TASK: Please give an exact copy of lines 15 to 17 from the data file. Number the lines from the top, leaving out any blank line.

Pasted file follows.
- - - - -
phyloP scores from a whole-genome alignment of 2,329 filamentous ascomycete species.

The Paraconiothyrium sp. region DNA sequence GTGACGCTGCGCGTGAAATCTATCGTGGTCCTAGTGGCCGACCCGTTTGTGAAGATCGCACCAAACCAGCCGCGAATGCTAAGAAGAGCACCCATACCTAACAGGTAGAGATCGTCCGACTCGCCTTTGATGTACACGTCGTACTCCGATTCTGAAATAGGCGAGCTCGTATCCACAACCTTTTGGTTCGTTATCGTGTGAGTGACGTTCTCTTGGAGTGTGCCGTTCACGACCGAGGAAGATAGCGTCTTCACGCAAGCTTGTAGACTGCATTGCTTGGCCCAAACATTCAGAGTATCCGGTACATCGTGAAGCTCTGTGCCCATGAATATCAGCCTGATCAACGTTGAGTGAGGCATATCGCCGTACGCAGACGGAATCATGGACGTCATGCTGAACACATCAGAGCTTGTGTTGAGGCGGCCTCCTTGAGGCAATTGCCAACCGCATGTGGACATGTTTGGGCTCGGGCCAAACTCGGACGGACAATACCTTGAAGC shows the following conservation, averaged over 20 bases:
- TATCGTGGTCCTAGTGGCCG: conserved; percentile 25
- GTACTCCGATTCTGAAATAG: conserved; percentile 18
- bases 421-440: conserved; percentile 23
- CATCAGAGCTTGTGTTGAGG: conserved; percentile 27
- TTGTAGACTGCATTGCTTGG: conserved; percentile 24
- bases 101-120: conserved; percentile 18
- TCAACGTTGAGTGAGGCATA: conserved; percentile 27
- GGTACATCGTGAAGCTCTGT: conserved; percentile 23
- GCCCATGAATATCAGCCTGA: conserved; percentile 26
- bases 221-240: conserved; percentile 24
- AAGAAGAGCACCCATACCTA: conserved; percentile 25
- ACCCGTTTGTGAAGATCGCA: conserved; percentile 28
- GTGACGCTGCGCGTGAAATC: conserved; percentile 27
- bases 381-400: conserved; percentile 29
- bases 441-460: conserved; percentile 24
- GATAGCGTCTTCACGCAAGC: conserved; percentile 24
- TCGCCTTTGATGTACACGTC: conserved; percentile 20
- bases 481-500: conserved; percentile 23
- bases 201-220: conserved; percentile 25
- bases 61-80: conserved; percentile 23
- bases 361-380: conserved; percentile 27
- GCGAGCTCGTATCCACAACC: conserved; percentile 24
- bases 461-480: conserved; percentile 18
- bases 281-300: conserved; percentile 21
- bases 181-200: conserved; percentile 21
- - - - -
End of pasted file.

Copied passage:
- GTGACGCTGCGCGTGAAATC: conserved; percentile 27
- bases 381-400: conserved; percentile 29
- bases 441-460: conserved; percentile 24